Days after a 15-hour Democratic filibuster ended with an agreement to vote on two gun control measures, a group of New York City Congress members called on Speaker Paul Ryan to let the same legislation come to the floor of the House of Representatives.
Congresswoman Carolyn Maloney led a rally on the steps of City Hall to demand the House GOP leadership allow a vote on two Senate proposals to ban people on the federal terror watchlist from purchasing firearms, and to establish mandatory background checks for guns bought online and at shows. Maloney and her colleagues also urged the reinstatement the long-lapsed federal ban on assault rifles, which expired after a decade in 2004.
The event—which featured a total of five members of the House Democratic minority, three district attorneys and an array of City Council members and activists—is part of the ongoing political fallout from the massacre that claimed 49 lives in a gay club in Orlando, Fla. early Sunday morning.
“If you want to vote against it, fine. But give us a vote,” Maloney declared, praising Connecticut Sen. Chris Murphy for his filibuster. “We’re asking for immediate action. Immediate action on the floor of Congress.”
Congresswoman Nydia Velazquez alluded both to recent shootings in the five boroughs, while blasting Republican opponents of the so-called “no fly-no buy” rule.
“How can we say that we will not allow someone on a plane because they are on the FBI watchlist, but they can buy a gun?” the Brooklyn and Manhattan representative asked. “Is this how we protect our homeland?”
Opponents of the ban on gun purchases by terror suspects argue the list is broadly inaccurate due to extremists’ use of aliases—and warn that obstructing a firearm purchase could alert a would-be attacker that the government is monitoring them.
But Brooklyn Congressman Hakeem Jeffries asserted that the real reason most House Republicans oppose such measures is because they are indebted to the gun lobby.
“Many of my colleagues function as wholly-owned subsidiaries of the NRA,” Jeffries said, referring to the National Rifle Association. “Along with members of the gun manufacturing community, who should be known as merchants of death, because that is what they’ve been peddling on the American people.”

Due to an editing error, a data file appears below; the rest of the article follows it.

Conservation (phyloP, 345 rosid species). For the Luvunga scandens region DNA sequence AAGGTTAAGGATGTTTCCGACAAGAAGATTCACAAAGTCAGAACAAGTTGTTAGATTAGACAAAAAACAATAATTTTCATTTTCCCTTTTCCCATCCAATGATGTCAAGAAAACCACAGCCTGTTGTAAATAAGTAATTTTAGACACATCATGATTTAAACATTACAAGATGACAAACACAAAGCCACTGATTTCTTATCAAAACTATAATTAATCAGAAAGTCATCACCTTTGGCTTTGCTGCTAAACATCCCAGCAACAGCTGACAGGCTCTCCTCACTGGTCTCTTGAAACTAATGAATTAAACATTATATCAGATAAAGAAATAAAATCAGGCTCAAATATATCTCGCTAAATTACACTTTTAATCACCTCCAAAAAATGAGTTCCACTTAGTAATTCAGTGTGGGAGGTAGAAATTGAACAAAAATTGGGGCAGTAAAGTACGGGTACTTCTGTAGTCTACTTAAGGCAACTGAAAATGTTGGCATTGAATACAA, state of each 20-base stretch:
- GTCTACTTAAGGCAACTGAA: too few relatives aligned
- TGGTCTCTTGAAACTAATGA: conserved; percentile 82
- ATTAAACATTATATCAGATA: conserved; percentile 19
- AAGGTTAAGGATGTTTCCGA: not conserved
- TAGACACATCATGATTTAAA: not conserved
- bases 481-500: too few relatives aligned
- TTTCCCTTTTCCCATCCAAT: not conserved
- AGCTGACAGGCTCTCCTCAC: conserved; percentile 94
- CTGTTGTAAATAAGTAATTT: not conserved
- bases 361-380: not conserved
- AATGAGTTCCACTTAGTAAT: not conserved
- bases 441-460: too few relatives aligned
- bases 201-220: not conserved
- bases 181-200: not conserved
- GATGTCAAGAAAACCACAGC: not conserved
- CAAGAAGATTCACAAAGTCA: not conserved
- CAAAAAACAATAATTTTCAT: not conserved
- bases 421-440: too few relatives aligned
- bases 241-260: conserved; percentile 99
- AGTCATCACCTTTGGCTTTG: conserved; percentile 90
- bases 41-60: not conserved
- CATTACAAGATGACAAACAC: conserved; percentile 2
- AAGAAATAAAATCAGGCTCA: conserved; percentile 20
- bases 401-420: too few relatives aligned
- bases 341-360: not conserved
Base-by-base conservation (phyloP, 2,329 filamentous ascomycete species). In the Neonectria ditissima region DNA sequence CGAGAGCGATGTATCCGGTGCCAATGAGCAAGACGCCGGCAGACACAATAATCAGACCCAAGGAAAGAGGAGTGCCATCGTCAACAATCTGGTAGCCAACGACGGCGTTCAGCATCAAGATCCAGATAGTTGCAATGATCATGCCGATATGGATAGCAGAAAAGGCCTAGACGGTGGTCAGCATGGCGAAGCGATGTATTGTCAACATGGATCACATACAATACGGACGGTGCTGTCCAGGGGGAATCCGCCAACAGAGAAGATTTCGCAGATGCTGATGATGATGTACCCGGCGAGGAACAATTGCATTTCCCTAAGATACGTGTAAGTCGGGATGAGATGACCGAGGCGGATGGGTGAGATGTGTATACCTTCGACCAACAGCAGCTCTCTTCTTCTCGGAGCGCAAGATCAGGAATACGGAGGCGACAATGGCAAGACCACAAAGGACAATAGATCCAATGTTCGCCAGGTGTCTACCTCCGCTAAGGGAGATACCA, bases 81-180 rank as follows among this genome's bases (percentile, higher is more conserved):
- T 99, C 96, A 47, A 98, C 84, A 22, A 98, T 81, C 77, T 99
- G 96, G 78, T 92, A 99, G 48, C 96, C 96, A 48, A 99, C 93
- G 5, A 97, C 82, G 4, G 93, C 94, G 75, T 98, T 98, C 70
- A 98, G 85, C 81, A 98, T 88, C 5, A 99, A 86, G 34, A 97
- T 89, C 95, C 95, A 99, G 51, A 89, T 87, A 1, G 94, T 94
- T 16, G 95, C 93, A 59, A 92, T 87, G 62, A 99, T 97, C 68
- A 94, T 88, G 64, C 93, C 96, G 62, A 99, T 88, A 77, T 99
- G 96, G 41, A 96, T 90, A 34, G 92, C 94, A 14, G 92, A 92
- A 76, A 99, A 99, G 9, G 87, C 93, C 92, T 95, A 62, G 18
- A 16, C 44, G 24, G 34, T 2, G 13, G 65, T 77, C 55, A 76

Congressman Jerrold Nadler, who represents a sprawling district covering the West Side of Manhattan and chunks of Brooklyn, went even further with his rhetoric.
“Congress’s refusal to act on common sense gun control legislation makes us complicit in this and every other mass murder that we now see on a regular basis in this country,” Nadler said. “This House chamber is drenched in blood. We must cleanse it! And we can only cleanse it by bringing up for a vote and passing some of the legislation that would prevent the continued carnage.”
Republicans and Second Amendment advocates have argued that restrictions on gun ownership violate the Constitution, and leave law-abiding citizens disarmed and helpless. Presumptive GOP presidential nominee Donald Trump, among others, have highlighted that the shooter in Orlando pledged allegiance to the Islamic State and have called for restrictions on immigration from Muslim nations, though the shooter was born in New York, and surveillance of domestic Muslim communities.
Ms. Maloney dismissed the first argument, and seemed to suggest that mental health issues—not religion—propelled the Florida killer on his path to violence.
“It is a scandal, and if guns would make us safer, believe me, America would be the safest country on Earth. But we’re not! Because getting guns by deranged people is just too easy,” she said.
American gun owners already possess some 310 million firearms, and some five to 10 million of them are AR-15s like the one used in the slaughter at Pulse nightclub this weekend and in several other high-profile mass shootings. But roughly 90 percent of gun homicides are committed with handguns, not assault rifles like the AR-15.
Ryan’s office pointed to comments he made yesterday, urging elected officials to focus on terror rather than guns.
“Is going after the second amendment how you stop terrorism? No,” Ryan said. “Let’s not take our eye off the ball here…this is a person who was radicalized by Islamic terrorists, so we want to make sure we’re focused on the real issue here, which is terrorism.”